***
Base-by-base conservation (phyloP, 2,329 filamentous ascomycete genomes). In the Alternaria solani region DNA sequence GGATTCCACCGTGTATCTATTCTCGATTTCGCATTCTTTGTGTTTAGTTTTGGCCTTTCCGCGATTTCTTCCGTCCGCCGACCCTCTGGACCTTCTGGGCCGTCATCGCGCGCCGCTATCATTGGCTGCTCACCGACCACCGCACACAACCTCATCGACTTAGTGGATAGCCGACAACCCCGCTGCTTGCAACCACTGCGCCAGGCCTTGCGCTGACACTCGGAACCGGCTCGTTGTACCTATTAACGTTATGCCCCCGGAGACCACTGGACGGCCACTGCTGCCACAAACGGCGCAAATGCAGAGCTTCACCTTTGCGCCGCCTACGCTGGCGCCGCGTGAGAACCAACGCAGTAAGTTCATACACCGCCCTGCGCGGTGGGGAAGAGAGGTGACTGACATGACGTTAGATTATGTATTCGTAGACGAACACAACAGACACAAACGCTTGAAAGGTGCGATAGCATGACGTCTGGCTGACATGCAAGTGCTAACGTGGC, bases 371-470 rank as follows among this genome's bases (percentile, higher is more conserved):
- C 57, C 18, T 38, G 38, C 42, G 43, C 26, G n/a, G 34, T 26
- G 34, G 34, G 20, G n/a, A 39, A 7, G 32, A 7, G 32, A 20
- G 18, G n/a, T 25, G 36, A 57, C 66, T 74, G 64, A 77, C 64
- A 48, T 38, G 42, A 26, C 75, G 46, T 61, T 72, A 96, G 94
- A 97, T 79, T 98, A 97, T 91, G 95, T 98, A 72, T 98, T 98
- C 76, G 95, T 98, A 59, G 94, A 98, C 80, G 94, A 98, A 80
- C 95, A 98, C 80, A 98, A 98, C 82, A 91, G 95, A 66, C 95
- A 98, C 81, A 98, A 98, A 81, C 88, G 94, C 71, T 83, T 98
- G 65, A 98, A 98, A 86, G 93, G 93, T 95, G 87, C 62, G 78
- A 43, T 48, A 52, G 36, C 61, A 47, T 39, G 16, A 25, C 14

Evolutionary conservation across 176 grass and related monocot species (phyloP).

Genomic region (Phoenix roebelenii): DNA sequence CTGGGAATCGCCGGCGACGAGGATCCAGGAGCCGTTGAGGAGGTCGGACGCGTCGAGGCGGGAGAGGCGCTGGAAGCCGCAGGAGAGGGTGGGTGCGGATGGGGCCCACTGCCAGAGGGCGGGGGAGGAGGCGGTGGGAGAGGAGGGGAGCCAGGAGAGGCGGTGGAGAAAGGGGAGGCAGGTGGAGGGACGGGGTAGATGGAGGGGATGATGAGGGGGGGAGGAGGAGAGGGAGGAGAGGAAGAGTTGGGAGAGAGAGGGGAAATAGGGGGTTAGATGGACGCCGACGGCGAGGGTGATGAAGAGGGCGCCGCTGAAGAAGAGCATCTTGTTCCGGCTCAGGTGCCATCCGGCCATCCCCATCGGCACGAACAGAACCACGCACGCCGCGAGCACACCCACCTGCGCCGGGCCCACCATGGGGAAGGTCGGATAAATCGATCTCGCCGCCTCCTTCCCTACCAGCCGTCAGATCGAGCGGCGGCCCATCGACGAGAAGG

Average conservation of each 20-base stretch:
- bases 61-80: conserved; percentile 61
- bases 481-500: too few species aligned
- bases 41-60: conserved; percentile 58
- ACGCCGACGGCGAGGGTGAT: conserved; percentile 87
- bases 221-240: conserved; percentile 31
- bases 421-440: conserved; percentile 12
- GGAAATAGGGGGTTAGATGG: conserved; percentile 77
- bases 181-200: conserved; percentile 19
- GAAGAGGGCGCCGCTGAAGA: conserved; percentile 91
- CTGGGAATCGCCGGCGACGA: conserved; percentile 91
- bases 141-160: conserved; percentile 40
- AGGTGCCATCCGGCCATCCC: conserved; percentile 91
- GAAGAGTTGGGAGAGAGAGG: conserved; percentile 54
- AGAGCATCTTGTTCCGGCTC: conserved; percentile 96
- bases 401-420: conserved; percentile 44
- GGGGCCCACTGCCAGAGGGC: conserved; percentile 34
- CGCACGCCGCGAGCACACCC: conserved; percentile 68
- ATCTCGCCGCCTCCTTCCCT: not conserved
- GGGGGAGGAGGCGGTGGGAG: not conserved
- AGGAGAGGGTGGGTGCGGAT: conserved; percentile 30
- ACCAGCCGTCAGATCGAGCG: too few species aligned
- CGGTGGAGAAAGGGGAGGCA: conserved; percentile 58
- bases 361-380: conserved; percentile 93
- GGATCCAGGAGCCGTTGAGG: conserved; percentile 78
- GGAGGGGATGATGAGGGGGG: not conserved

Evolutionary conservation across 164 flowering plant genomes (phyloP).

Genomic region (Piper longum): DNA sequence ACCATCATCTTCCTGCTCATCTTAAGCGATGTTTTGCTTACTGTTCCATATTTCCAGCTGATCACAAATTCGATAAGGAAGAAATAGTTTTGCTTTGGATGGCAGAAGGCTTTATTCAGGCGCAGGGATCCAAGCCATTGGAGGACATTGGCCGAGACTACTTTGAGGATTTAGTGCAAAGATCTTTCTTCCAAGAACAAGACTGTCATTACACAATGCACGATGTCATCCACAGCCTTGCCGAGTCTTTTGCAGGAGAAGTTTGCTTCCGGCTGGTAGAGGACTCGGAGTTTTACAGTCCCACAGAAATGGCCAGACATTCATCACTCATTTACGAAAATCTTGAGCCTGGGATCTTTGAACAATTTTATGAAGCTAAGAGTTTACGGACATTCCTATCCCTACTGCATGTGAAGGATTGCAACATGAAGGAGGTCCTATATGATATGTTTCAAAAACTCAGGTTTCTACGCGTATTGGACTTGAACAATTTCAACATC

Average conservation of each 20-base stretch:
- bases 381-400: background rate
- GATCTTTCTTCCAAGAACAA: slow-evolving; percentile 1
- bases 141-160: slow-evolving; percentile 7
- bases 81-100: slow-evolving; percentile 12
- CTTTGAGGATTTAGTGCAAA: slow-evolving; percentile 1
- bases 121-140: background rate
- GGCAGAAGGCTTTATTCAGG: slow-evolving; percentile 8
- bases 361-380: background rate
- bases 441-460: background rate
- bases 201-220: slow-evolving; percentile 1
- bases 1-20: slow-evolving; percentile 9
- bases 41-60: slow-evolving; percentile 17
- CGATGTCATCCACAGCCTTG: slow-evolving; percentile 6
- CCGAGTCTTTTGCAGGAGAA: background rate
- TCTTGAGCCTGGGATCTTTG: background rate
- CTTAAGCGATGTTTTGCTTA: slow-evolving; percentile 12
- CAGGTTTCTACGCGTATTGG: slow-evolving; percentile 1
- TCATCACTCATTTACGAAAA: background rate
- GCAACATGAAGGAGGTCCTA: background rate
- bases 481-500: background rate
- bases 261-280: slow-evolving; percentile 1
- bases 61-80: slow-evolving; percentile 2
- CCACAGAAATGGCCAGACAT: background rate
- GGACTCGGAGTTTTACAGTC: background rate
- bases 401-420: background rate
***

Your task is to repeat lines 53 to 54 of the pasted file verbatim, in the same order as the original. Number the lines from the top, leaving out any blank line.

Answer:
- bases 1-20: slow-evolving; percentile 9
- bases 41-60: slow-evolving; percentile 17